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Sunday, March 14, 2010
The Lie That Tells The Truth
(Photo courtesy of Flying Pig Brewing Company, Everett, WA.)
Despite the swarm of buzzing helicopters Sunday afternoon, I more-or-less forgot about the Oscars until the show was two hours old. With a load of laundry to wash and a sink full of dirty dishes, I had more pressing matters. Once the chores were done, I tuned in but was instantly bored to death, and flipped the channel to something else until 8:00 p.m. Then -- all out of viable options -- I settle in to endure the final hour as “The Hurt Locker” collected most of the gold.
That was fine by me, since “Hurt Locker” was the only nominated film I’ve yet had a chance to see.
Not that anybody asked, but a few impressions from that last hour stuck to the inside of my skull like the remains of last night's burrito splattered all over the microwave glass.
Sean Penn is a wonderful actor on the big screen, but he comes across as a complete moron on television. During his brief appearance Sunday night, he was typically incoherent – I had no idea what he was mumbling about -- but at least he didn’t punch anybody in the face or publicly call for his many critics to get cancer and die in screaming pain. That's progress, I suppose.
Barbara Streisand seemed to float right out of “Sunset Boulevard” – unsteady and glassy-eyed, she was out of touch, out of steam, and way out of her time. Do yourself (and the rest of us) a favor, Barbara; go back to Malibu and stay there.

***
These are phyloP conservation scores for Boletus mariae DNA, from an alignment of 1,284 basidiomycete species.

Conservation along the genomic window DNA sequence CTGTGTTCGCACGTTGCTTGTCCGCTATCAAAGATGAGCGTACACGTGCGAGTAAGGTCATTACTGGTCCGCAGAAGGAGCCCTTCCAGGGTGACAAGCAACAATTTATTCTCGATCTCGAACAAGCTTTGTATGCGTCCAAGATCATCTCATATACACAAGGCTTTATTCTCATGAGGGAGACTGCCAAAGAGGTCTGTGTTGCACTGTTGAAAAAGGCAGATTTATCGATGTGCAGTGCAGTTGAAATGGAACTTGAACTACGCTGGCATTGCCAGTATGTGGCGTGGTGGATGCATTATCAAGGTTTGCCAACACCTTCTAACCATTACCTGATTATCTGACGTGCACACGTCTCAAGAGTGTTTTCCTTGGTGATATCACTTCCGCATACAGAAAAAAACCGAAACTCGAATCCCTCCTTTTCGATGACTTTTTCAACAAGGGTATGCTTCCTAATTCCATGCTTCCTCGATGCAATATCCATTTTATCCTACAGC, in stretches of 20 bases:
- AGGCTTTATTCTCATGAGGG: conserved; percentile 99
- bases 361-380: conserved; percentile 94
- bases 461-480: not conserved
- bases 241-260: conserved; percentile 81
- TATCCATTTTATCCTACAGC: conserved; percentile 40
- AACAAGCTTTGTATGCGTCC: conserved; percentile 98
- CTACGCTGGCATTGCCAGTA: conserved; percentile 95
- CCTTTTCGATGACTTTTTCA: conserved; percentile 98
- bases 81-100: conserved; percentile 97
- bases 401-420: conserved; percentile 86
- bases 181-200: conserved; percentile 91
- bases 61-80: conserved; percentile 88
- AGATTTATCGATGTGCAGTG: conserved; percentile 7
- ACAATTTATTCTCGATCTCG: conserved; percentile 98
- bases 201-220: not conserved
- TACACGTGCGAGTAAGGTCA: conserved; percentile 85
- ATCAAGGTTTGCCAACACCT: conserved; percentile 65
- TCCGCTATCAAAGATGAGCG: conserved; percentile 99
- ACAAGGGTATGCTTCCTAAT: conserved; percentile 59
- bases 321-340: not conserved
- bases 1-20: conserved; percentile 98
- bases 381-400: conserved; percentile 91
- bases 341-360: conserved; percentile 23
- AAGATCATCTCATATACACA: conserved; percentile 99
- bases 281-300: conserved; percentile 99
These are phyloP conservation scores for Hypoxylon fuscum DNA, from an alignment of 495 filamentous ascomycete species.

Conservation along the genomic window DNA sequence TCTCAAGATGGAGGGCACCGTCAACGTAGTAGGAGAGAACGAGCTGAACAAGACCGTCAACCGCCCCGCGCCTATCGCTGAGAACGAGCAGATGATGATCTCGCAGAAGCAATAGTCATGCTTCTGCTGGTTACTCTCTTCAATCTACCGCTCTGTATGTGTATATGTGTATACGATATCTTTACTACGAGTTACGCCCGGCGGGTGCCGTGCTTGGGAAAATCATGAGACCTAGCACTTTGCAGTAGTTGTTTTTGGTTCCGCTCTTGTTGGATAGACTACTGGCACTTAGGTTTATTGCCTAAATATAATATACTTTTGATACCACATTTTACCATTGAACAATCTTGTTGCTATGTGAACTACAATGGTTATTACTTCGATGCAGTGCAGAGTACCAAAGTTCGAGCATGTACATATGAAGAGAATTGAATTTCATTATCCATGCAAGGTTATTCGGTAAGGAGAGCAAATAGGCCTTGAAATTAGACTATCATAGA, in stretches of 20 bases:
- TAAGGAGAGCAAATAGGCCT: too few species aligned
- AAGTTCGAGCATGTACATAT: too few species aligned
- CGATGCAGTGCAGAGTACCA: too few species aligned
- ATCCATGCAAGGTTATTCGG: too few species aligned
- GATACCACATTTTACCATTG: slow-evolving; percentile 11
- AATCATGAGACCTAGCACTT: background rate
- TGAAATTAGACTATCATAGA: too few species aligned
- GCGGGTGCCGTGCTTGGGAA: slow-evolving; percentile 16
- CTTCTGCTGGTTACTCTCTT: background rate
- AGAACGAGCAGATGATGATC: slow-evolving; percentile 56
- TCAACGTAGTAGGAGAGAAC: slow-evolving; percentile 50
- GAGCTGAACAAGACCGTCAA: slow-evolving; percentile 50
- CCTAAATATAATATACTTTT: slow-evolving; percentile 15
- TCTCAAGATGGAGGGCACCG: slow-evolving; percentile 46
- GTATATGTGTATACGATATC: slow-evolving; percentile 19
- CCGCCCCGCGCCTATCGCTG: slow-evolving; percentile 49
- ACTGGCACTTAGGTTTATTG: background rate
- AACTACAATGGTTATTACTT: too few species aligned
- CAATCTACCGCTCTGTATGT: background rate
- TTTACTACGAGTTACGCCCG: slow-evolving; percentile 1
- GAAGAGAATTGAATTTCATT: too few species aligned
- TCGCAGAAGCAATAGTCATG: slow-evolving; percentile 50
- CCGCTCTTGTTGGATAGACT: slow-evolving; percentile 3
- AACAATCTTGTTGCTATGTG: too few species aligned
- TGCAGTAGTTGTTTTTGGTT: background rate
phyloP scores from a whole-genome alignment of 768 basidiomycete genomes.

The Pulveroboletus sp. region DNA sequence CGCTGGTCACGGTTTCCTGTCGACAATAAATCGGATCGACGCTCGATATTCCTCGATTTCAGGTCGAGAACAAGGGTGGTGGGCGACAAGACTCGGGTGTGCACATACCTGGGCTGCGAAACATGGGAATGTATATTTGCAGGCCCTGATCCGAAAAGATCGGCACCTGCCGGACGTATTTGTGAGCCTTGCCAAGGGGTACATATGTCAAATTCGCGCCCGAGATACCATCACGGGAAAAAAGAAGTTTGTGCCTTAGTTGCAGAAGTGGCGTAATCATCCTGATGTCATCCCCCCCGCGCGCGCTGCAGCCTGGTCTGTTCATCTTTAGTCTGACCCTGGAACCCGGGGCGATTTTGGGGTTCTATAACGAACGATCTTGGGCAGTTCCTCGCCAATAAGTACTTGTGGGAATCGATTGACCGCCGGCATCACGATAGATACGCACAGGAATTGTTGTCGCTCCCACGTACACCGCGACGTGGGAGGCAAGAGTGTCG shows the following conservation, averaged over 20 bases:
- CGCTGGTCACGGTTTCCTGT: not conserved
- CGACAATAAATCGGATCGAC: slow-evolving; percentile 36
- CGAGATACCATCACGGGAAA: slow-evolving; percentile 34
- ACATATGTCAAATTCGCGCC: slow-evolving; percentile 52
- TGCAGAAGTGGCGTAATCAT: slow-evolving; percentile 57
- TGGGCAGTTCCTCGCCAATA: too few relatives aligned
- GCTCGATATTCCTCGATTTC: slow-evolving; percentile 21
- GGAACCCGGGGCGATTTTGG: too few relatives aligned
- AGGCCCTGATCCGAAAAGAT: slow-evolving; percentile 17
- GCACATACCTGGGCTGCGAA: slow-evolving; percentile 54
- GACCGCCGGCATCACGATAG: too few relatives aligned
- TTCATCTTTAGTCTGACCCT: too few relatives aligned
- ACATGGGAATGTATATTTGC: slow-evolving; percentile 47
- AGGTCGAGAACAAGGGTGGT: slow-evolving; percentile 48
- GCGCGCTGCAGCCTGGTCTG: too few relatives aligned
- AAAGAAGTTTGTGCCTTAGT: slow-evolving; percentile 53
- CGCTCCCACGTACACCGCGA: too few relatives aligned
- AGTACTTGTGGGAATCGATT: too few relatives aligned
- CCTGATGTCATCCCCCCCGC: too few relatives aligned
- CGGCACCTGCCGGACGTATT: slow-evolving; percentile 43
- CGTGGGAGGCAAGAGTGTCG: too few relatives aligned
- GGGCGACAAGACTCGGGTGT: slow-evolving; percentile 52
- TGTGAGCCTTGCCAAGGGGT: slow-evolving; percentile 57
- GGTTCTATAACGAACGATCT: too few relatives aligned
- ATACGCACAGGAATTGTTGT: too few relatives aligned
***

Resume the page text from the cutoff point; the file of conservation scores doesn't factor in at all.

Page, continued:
Although some people seemed put off by Sandra Bullock’s acceptance speech, I thought hers was the best of the lot during that final hour. I’ve been a fan of Jeff Bridges since “The Last Picture Show,” but his acceptance “speech” was embarrassing -- The Dude did not abide. Still, it was great to see him win an Oscar at long last. Although I was afraid poor Katherine Bigelow might pass out from hyperventilation while repeatedly praising all men and women in uniform throughout the universe (everyone but meter maids, near as I could tell), I was glad to see her win.
One hour of the Oscars was more than enough. It baffles me that people can sit through four hours of this stuff, but to each his/her own.